I am grateful for inspired feelings and answers to prayers. These experiences are not easy to describe, but they are no less real to me. As I study the Book of Mormon, I am firmly convinced that it is the word of God. My testimony of the Book of Mormon comes not only from studying what it says but equally from knowing how it came to be. As I study early church history, I know that Joseph Smith was a prophet of God and that he translated the Book of Mormon by the gift and power of God.

As I read the scriptures, I know that God lives and that I am a son of a loving Father in Heaven. I am grateful for the scriptures that teach us about God’s dealings with men and about the life and atonement of our Savior, Jesus Christ. Reading the scriptures gives me feelings of peace and joy, which I believe are manifestations of the Holy Ghost. I am confident that one day we will all stand before God to account for what we have done in this life. To the nonbelievers I suspect God will say much like I say to my failing students, “Did you read the text?” With Moroni, I promise that anyone who reads the Book of Mormon with a sincere heart and real intent will know that it is the word of God.

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David Jack Cherrington is a Professor of Organizational Leadership and Strategy in the Marriott School of Management at Brigham Young University.

He graduated from Preston High School in Preston, Idaho, and served a two-year LDS mission to New York and New Jersey. He attended Utah State University and Brigham Young University, where he received a bachelor of science in 1966 with a major in psychology and a minor in mathematics. He also attended Indiana University where he received an MBA and a doctoral degree in business administration (DBA) in 1970.

He taught at the University of Illinois in Champaign for four years before transferring to BYU in 1973. He also taught at the University of Wisconsin – Madison in 1977 and BYU-Hawaii Campus in 1980. He is a member of the Society of Human Resource Management and the Academy of Management. He has served as President of the Personnel Association of Central Utah and as the National Director of Codification and Research for the Human Resource Certification Institute. He is certified as a Senior Professional in Human Resources (SPHR) and served from 1989 to 1995 as a member of the national HRCI board of directors.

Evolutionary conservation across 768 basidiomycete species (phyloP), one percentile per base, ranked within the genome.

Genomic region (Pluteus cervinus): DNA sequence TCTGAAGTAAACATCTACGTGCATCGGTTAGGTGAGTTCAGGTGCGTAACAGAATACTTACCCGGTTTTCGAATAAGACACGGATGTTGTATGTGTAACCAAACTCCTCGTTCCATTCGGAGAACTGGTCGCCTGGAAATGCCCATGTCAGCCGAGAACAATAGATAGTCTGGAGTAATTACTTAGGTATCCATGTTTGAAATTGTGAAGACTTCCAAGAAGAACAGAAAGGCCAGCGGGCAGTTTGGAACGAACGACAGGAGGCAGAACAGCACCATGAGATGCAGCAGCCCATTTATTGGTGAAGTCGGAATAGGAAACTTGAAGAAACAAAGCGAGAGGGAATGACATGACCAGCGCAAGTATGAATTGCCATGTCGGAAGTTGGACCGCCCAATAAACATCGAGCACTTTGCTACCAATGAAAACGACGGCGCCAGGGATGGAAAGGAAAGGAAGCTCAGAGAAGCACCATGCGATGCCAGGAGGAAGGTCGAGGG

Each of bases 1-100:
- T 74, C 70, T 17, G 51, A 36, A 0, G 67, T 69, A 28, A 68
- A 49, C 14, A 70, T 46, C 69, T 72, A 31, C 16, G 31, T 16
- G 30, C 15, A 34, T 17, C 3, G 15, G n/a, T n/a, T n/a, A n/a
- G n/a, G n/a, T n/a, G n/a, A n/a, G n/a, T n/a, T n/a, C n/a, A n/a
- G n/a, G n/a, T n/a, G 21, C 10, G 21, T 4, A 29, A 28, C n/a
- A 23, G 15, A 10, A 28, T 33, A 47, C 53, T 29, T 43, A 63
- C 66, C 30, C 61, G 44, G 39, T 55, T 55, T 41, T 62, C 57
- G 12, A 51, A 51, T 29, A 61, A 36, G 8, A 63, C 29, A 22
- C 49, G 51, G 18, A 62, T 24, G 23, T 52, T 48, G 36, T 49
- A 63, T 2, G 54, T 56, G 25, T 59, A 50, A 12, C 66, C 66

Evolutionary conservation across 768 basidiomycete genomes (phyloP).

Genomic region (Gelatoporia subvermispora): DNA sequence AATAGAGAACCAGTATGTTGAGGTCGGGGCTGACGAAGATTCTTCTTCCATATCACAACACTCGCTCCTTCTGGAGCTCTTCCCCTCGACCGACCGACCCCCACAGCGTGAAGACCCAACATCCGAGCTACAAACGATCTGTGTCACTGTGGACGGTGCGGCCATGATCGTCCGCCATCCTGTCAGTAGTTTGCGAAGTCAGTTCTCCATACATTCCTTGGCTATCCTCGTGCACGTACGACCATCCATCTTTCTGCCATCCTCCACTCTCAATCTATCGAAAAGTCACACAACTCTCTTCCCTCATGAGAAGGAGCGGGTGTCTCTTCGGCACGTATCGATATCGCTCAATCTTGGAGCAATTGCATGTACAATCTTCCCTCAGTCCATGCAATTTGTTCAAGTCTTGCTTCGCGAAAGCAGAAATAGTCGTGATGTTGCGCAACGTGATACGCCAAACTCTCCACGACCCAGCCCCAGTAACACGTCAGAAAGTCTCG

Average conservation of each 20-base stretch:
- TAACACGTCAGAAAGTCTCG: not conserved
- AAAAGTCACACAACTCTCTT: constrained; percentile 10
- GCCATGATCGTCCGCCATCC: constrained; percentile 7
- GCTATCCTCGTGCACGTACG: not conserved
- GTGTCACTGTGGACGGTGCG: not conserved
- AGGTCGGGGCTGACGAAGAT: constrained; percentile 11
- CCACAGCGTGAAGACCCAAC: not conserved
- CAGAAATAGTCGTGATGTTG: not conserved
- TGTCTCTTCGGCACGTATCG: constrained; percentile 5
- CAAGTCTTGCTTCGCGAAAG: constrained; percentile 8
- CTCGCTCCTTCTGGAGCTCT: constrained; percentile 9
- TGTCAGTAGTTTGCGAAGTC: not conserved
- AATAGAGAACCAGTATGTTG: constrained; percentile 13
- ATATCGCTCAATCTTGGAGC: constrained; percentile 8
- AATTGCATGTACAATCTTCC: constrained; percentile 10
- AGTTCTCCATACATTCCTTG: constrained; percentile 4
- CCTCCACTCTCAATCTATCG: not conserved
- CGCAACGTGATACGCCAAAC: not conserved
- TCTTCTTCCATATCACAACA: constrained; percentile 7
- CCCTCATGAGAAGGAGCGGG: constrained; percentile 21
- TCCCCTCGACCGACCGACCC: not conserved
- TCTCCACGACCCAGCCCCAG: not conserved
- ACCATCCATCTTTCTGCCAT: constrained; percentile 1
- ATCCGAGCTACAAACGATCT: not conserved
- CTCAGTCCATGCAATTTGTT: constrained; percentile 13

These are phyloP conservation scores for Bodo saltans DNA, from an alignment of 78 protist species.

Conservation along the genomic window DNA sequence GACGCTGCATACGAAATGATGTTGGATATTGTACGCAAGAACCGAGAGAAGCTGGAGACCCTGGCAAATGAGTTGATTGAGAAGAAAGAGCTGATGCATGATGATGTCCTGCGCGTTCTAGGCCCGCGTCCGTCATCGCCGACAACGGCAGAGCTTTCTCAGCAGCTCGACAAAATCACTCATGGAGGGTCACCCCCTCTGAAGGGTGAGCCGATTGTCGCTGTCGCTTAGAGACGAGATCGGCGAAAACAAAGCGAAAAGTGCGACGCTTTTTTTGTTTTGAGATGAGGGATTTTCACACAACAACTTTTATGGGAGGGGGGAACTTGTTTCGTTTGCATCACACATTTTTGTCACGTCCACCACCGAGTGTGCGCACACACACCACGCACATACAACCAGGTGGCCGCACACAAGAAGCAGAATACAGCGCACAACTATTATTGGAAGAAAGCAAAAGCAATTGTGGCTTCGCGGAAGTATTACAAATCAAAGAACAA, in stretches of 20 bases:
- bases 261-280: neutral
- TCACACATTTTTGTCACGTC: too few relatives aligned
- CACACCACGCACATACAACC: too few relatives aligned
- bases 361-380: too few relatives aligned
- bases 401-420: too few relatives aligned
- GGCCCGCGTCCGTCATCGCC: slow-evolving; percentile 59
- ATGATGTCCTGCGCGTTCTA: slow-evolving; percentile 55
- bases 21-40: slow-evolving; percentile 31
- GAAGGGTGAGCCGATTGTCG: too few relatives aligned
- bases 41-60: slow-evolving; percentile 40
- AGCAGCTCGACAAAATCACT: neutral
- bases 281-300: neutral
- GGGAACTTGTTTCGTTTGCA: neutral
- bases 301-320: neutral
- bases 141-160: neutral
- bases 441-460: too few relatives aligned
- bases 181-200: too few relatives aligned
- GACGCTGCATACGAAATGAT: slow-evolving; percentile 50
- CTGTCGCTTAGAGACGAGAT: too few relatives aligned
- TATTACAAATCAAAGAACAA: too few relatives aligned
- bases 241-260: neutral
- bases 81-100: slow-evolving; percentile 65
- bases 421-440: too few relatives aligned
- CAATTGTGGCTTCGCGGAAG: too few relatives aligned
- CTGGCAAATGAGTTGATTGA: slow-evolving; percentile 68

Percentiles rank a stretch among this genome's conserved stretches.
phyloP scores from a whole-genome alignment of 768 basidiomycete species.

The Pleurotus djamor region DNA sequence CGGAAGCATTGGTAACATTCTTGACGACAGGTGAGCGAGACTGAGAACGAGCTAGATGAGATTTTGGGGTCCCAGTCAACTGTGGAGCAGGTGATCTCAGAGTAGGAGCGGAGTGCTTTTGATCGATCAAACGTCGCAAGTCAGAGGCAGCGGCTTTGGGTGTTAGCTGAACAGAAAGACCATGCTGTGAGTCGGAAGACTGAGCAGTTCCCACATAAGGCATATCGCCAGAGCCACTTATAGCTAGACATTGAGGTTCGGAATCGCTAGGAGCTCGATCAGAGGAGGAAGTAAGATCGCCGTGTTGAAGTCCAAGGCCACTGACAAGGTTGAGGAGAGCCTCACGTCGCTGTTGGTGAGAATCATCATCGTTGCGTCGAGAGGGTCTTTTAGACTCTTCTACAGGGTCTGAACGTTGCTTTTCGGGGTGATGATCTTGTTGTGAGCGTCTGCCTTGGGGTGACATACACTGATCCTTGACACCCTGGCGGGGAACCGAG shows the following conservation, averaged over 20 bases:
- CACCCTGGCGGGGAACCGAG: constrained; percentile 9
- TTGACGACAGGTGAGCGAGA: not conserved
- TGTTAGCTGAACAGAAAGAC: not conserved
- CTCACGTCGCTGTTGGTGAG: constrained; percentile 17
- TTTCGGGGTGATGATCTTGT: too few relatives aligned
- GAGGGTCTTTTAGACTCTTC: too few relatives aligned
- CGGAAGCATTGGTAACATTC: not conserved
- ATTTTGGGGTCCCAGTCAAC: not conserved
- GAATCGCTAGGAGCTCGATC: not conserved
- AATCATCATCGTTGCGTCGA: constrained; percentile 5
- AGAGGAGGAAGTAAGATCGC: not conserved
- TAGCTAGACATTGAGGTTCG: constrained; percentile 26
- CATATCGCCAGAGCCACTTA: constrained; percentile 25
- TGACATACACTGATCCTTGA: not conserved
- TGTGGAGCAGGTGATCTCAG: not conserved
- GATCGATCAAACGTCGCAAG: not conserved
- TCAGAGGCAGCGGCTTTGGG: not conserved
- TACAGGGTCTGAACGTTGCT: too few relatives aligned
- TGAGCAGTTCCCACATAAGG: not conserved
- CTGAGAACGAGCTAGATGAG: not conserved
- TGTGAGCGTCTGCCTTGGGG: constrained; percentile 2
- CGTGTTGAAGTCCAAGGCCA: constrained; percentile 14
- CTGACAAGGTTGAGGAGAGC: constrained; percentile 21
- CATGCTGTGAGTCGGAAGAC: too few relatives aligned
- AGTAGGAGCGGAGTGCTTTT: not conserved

Professor Cherrington has written three textbooks with study guides and instructors’ manuals accompanying them, including The Management of Human Resources and Organizational Behavior. He is also the author of two other books (Rearing Responsible Children and The Work Ethic: Working Values and Values that Work), and the coauthor of Moral Leadership and Ethical Decision Making and three reference books, including the Human Resource Certification Self-Study Program (6 Units), two computerized training courses on ethics, and three independent study courses available on the Internet (Human Resource Management, Organizational Behavior, and Business Ethics). He has also authored or coauthored about fifty articles in professional journals and magazines.

He was a member of an inter-disciplinary research team studying the causes of fraud and white-collar crime from 1978 to 1980 and has been active since then in studying problems of dishonesty. His research has included extensive data analysis from questionnaires, qualitative research from interviews of convicts, and seminars with students and executives. In 1986 he testified before the Senate Judiciary Committee in Washington D.C. Professor Cherrington is married to Marilyn Daines Cherrington and they are the parents of four children, all married, and fifteen grandchildren.

Posted June 2011